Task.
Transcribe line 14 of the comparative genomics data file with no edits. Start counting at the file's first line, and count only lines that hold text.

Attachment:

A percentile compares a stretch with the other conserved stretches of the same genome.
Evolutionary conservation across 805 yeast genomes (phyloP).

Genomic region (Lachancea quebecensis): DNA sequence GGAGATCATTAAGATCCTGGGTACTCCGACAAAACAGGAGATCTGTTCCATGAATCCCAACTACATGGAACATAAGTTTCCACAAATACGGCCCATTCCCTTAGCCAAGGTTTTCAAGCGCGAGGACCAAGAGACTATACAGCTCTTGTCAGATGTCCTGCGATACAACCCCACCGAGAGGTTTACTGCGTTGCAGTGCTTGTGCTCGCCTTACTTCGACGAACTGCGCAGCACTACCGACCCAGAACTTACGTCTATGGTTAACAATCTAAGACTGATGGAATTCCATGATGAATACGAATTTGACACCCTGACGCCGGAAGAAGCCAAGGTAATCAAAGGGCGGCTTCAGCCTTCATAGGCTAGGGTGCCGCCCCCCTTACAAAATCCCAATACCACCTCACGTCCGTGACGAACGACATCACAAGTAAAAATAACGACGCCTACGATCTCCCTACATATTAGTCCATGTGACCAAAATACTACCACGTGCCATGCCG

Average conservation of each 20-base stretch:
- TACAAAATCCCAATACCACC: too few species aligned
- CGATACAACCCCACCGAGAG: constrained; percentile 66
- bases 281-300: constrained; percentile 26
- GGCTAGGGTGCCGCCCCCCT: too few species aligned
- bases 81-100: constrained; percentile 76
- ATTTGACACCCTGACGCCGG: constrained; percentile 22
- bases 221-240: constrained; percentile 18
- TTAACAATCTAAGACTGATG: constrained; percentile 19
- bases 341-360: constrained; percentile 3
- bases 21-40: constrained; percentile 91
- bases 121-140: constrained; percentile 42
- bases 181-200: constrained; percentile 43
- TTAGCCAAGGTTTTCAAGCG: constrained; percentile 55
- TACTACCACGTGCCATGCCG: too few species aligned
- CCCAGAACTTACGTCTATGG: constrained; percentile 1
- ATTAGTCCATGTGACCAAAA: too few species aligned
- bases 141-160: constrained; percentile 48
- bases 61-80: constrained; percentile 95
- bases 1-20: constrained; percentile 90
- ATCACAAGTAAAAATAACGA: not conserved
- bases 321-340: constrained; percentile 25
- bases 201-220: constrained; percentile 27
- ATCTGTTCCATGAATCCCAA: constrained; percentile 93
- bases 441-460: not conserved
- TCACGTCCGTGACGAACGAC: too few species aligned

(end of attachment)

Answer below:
- bases 21-40: constrained; percentile 91